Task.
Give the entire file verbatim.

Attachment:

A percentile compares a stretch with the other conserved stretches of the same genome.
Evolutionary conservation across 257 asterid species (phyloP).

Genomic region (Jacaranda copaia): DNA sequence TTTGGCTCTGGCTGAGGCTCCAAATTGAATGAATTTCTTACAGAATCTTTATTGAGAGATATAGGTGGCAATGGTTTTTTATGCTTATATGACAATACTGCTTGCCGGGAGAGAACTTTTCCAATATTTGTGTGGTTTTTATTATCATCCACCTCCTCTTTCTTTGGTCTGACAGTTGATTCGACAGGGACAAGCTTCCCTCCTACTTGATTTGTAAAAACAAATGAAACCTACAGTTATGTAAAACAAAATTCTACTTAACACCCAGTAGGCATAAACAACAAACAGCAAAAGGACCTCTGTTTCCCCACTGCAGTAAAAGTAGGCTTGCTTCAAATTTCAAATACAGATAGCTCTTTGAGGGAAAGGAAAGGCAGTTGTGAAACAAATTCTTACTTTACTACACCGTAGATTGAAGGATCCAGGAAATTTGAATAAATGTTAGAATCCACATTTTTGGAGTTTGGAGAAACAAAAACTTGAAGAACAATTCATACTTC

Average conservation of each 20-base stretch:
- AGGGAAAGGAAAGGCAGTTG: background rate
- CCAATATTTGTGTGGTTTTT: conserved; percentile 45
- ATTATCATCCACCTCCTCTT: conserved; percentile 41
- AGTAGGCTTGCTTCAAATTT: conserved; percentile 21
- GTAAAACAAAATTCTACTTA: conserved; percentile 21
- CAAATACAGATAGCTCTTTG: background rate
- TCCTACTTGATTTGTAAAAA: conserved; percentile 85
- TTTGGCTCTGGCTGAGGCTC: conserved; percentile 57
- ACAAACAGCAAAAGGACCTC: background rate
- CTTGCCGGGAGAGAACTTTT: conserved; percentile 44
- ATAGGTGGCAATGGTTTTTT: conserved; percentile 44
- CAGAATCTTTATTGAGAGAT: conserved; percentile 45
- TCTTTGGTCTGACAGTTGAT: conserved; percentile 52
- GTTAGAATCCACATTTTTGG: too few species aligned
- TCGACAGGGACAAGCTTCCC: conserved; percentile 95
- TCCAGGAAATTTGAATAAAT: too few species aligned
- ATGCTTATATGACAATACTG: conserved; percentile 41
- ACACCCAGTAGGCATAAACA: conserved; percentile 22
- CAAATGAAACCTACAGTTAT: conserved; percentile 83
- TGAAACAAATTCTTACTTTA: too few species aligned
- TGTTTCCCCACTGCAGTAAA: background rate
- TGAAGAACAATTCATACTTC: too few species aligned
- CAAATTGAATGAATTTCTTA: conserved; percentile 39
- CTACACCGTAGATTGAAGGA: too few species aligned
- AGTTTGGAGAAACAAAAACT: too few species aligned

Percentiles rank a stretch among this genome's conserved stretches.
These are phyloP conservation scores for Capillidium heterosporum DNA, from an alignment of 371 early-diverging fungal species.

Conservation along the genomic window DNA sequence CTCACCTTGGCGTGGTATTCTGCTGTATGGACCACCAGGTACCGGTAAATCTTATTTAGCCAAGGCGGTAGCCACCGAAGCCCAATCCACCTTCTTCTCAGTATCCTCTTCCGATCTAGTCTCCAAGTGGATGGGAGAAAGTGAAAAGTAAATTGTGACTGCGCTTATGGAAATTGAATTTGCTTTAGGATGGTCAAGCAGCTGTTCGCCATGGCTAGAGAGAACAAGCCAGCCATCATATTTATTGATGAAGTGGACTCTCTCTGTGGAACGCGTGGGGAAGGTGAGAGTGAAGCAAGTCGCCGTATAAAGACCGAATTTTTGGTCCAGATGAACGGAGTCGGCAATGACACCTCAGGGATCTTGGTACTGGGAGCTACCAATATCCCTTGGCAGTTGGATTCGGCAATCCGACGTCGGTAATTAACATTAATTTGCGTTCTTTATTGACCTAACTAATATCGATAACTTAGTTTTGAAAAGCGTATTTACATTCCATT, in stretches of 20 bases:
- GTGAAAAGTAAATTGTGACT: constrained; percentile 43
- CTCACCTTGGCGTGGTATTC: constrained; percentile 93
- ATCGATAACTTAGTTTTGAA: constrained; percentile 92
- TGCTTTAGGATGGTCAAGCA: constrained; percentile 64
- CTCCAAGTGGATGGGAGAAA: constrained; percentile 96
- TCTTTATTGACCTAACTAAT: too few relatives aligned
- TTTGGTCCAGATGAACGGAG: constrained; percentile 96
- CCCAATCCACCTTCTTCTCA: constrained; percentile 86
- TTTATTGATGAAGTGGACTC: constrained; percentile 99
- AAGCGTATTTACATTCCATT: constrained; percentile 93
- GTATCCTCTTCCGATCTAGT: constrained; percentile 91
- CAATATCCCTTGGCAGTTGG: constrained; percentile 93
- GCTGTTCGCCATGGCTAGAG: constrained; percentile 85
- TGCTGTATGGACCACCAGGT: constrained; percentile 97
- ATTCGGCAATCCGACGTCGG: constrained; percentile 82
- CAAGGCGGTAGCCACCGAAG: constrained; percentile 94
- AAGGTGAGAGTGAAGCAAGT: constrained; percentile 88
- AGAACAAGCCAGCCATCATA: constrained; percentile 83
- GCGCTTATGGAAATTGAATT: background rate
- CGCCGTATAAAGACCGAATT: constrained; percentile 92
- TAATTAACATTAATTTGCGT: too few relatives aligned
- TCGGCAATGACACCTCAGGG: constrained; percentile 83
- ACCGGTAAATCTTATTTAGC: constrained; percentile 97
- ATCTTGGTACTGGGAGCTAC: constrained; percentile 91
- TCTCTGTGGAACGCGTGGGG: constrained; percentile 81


A percentile compares a stretch with the other conserved stretches of the same genome.
Evolutionary conservation across 257 asterid species (phyloP).

Genomic region (Jacaranda copaia): DNA sequence TTTGGCTCTGGCTGAGGCTCCAAATTGAATGAATTTCTTACAGAATCTTTATTGAGAGATATAGGTGGCAATGGTTTTTTATGCTTATATGACAATACTGCTTGCCGGGAGAGAACTTTTCCAATATTTGTGTGGTTTTTATTATCATCCACCTCCTCTTTCTTTGGTCTGACAGTTGATTCGACAGGGACAAGCTTCCCTCCTACTTGATTTGTAAAAACAAATGAAACCTACAGTTATGTAAAACAAAATTCTACTTAACACCCAGTAGGCATAAACAACAAACAGCAAAAGGACCTCTGTTTCCCCACTGCAGTAAAAGTAGGCTTGCTTCAAATTTCAAATACAGATAGCTCTTTGAGGGAAAGGAAAGGCAGTTGTGAAACAAATTCTTACTTTACTACACCGTAGATTGAAGGATCCAGGAAATTTGAATAAATGTTAGAATCCACATTTTTGGAGTTTGGAGAAACAAAAACTTGAAGAACAATTCATACTTC

Average conservation of each 20-base stretch:
- AGGGAAAGGAAAGGCAGTTG: background rate
- CCAATATTTGTGTGGTTTTT: conserved; percentile 45
- ATTATCATCCACCTCCTCTT: conserved; percentile 41
- AGTAGGCTTGCTTCAAATTT: conserved; percentile 21
- GTAAAACAAAATTCTACTTA: conserved; percentile 21
- CAAATACAGATAGCTCTTTG: background rate
- TCCTACTTGATTTGTAAAAA: conserved; percentile 85
- TTTGGCTCTGGCTGAGGCTC: conserved; percentile 57
- ACAAACAGCAAAAGGACCTC: background rate
- CTTGCCGGGAGAGAACTTTT: conserved; percentile 44
- ATAGGTGGCAATGGTTTTTT: conserved; percentile 44
- CAGAATCTTTATTGAGAGAT: conserved; percentile 45
- TCTTTGGTCTGACAGTTGAT: conserved; percentile 52
- GTTAGAATCCACATTTTTGG: too few species aligned
- TCGACAGGGACAAGCTTCCC: conserved; percentile 95
- TCCAGGAAATTTGAATAAAT: too few species aligned
- ATGCTTATATGACAATACTG: conserved; percentile 41
- ACACCCAGTAGGCATAAACA: conserved; percentile 22
- CAAATGAAACCTACAGTTAT: conserved; percentile 83
- TGAAACAAATTCTTACTTTA: too few species aligned
- TGTTTCCCCACTGCAGTAAA: background rate
- TGAAGAACAATTCATACTTC: too few species aligned
- CAAATTGAATGAATTTCTTA: conserved; percentile 39
- CTACACCGTAGATTGAAGGA: too few species aligned
- AGTTTGGAGAAACAAAAACT: too few species aligned

Percentiles rank a stretch among this genome's conserved stretches.
These are phyloP conservation scores for Capillidium heterosporum DNA, from an alignment of 371 early-diverging fungal species.

Conservation along the genomic window DNA sequence CTCACCTTGGCGTGGTATTCTGCTGTATGGACCACCAGGTACCGGTAAATCTTATTTAGCCAAGGCGGTAGCCACCGAAGCCCAATCCACCTTCTTCTCAGTATCCTCTTCCGATCTAGTCTCCAAGTGGATGGGAGAAAGTGAAAAGTAAATTGTGACTGCGCTTATGGAAATTGAATTTGCTTTAGGATGGTCAAGCAGCTGTTCGCCATGGCTAGAGAGAACAAGCCAGCCATCATATTTATTGATGAAGTGGACTCTCTCTGTGGAACGCGTGGGGAAGGTGAGAGTGAAGCAAGTCGCCGTATAAAGACCGAATTTTTGGTCCAGATGAACGGAGTCGGCAATGACACCTCAGGGATCTTGGTACTGGGAGCTACCAATATCCCTTGGCAGTTGGATTCGGCAATCCGACGTCGGTAATTAACATTAATTTGCGTTCTTTATTGACCTAACTAATATCGATAACTTAGTTTTGAAAAGCGTATTTACATTCCATT, in stretches of 20 bases:
- GTGAAAAGTAAATTGTGACT: constrained; percentile 43
- CTCACCTTGGCGTGGTATTC: constrained; percentile 93
- ATCGATAACTTAGTTTTGAA: constrained; percentile 92
- TGCTTTAGGATGGTCAAGCA: constrained; percentile 64
- CTCCAAGTGGATGGGAGAAA: constrained; percentile 96
- TCTTTATTGACCTAACTAAT: too few relatives aligned
- TTTGGTCCAGATGAACGGAG: constrained; percentile 96
- CCCAATCCACCTTCTTCTCA: constrained; percentile 86
- TTTATTGATGAAGTGGACTC: constrained; percentile 99
- AAGCGTATTTACATTCCATT: constrained; percentile 93
- GTATCCTCTTCCGATCTAGT: constrained; percentile 91
- CAATATCCCTTGGCAGTTGG: constrained; percentile 93
- GCTGTTCGCCATGGCTAGAG: constrained; percentile 85
- TGCTGTATGGACCACCAGGT: constrained; percentile 97
- ATTCGGCAATCCGACGTCGG: constrained; percentile 82
- CAAGGCGGTAGCCACCGAAG: constrained; percentile 94
- AAGGTGAGAGTGAAGCAAGT: constrained; percentile 88
- AGAACAAGCCAGCCATCATA: constrained; percentile 83
- GCGCTTATGGAAATTGAATT: background rate
- CGCCGTATAAAGACCGAATT: constrained; percentile 92
- TAATTAACATTAATTTGCGT: too few relatives aligned
- TCGGCAATGACACCTCAGGG: constrained; percentile 83
- ACCGGTAAATCTTATTTAGC: constrained; percentile 97
- ATCTTGGTACTGGGAGCTAC: constrained; percentile 91
- TCTCTGTGGAACGCGTGGGG: constrained; percentile 81